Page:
Lecky has made many handsome toys for his children: a wooden jigsaw puzzle in the shape of a fish, a play cart with huge wooden sheels and plastic bowls set into the top to hold small parts for projects, among others. Two years ago Lecky and made so many toys you couldn't walk through the kitchen and the living room without tripping. Something had to be done!
About a year after Brooke Lecky was born, her parents had bought a pleasant 1950s modern house in Holmes Run Acres in Falls Chuch (designed by Nicholas Satterlee and Francis Donald Lethbridge). The development is notable because - at last count - 80 architects live there, attracted by the flexible design and the good siting of the house.
So when they needed more room, Lecky decided upon a standard Holmes Run ploy - remodeling the garage. He first planned to do it really on the cheap, keeping the existing roof. But the day Joe Krewatch of Little-page Construction Co. came to start work, Lecky said, "Joe, that flat roof is just wrong, and I'll never be happy with it. What would it cost extra to put on sloping roof?"
Well, Krewatch said, without too much figuring, the new roof would only add $1,100 to the price. Lecky, who had figured it at twice that, almost fell over himself telling Krewatch to go ahead. The completed playroom job came to $8,000 - a bargain in this day and time for a 20-foot-by-12-foot room with a ceiling which slopes from 7 1/2 to 10 1/2 feet.
Lecky had advantages. The footings for the garage's two low brick walls, supporting the posts, were sufficient, he thought, to support the added weight of the new full-height brick walls. On the southweat wall, he designed a series of piers with glass going down quite deep to a counter which also serves as a window seat, plant tray and, underneath, a toy garage. The ceiling is wood with exposed beams. The workmen poured a new concrete floor atop the old one to level it.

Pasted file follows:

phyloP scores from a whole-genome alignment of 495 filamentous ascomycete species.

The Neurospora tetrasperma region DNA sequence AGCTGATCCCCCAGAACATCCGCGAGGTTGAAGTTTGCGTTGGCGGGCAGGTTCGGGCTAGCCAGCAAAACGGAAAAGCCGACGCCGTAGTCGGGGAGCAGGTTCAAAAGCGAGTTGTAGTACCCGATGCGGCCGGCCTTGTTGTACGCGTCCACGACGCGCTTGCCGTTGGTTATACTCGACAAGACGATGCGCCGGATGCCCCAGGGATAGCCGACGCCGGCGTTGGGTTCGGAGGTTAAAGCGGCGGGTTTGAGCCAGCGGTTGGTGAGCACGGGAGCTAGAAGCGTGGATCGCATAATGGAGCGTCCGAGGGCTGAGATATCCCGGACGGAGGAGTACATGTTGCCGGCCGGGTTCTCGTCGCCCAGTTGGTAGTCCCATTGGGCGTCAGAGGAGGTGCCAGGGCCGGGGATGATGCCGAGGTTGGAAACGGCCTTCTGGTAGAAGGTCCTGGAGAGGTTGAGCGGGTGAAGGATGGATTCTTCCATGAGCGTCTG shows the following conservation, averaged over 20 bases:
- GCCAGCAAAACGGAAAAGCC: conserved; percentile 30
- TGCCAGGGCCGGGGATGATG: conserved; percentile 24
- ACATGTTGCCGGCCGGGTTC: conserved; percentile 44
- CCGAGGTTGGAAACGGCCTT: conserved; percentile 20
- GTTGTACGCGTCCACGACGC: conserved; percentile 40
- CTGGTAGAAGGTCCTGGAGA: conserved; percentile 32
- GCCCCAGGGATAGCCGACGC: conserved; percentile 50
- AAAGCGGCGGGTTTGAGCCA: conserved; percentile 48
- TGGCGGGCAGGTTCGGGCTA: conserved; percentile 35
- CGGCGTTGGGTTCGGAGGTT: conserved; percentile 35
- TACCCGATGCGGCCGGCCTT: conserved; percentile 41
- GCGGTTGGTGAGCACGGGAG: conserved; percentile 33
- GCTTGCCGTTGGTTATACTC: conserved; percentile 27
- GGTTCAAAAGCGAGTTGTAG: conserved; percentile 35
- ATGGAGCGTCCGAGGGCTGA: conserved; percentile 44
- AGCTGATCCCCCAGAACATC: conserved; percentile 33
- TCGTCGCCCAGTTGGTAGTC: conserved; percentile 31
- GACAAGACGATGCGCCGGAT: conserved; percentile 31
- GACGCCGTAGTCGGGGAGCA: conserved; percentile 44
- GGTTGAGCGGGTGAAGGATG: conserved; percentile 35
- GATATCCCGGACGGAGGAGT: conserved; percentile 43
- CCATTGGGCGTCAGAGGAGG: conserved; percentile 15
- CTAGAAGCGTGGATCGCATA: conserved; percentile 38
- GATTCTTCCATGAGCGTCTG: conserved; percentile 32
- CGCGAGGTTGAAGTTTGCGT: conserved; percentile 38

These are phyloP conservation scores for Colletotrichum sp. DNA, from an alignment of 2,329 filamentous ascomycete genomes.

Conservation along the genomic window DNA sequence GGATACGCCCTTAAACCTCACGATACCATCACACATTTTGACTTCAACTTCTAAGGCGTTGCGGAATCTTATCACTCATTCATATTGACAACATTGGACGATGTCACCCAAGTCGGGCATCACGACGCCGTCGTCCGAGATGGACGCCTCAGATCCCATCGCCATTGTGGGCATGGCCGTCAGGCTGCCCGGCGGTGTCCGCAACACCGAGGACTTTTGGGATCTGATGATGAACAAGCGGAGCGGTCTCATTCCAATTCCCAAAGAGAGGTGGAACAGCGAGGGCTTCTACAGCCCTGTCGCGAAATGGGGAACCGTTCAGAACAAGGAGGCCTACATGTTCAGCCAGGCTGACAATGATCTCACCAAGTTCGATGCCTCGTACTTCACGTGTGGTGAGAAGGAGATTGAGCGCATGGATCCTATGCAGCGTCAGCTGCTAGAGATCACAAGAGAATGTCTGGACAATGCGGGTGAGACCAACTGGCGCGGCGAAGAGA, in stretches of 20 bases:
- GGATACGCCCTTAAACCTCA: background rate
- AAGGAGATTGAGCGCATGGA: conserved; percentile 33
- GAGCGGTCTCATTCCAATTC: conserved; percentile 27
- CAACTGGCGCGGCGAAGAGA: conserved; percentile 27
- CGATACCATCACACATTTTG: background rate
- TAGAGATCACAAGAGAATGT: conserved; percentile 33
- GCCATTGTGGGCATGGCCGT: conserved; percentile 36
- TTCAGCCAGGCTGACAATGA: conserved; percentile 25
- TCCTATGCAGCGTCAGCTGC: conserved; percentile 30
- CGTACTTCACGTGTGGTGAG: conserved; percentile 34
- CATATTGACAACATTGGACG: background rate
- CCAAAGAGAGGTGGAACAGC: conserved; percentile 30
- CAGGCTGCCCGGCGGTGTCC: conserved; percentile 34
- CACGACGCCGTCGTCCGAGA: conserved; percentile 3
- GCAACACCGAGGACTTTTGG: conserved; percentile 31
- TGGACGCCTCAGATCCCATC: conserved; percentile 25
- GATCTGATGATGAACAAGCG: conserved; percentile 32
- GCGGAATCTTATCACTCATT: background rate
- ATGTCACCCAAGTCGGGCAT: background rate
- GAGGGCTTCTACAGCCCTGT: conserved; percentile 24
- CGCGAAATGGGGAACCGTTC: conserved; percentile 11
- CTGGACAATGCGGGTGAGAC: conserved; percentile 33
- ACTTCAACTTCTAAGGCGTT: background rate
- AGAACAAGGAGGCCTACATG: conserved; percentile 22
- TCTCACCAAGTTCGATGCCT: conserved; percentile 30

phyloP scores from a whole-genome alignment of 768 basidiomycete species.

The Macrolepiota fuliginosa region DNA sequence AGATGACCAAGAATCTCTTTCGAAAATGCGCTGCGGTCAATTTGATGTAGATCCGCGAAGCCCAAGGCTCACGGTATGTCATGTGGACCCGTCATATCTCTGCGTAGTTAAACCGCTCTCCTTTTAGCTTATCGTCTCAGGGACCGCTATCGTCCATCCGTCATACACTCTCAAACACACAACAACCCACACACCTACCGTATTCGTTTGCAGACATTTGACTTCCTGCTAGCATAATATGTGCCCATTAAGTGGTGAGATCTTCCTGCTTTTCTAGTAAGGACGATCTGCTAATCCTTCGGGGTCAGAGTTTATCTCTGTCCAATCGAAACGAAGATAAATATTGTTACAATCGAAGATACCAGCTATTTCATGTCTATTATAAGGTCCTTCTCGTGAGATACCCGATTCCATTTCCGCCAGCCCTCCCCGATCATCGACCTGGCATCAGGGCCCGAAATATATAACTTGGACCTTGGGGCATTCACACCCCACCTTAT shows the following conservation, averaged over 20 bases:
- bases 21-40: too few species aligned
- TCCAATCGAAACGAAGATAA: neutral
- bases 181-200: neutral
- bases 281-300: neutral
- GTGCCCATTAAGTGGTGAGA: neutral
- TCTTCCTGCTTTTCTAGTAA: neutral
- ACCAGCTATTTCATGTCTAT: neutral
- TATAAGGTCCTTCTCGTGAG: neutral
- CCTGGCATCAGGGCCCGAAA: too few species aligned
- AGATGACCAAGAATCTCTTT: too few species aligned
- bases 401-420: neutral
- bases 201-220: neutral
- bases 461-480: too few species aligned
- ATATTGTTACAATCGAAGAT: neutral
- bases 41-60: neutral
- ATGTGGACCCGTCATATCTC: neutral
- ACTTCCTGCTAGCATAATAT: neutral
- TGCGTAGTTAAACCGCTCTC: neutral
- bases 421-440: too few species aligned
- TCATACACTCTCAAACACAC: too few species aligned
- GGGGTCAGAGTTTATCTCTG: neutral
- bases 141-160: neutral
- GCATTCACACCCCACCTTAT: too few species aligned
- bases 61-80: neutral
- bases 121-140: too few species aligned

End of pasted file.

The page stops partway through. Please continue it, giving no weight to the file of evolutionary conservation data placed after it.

The link between the new room and the house washandled neatly with a sort of stage with steps coming down. Brooke and friends give performances here, with the help of a jumping rope as a microphone. A circular window in the wall and the old front door lets through heat and cool air from the house's central air conditioning.
Outside, on the front, Lecky added a deck with generous steps, a bench for plants or visitors and a cantilevered flower support. There's even room underneath for the garbage cans. Railroad tie steps go down into the front garden. Hanging plants are grace notes.
Downstairs, a ground-level room has become the library, craftsroom and artist's studio. Lecky covered one wall with composition wallboard, about the cheapest surfacing material going - idea for Brooke's prolific art work and Lecky's photographs of the children. The His and desks are squares with circles cut out and a bookcase extends along the whole wall. Where once there was a closet there are now shelves with baskets and boxes and narrow drawers for stamps and other collections. On another wall are legnths of plastic sewer pipe mounted to hold wrapping paper and other rolls. On another wall is the elaborate graphic "Enjoy."
The Leckys have promised themselves, when Brooke and Eric are a bit bigger, the children will take over the whole bottom floor as their domain, and the upstairs playroom will then become the elder Lecky's studio/study.
Child's play can be architecture, but it can also be a lot of work.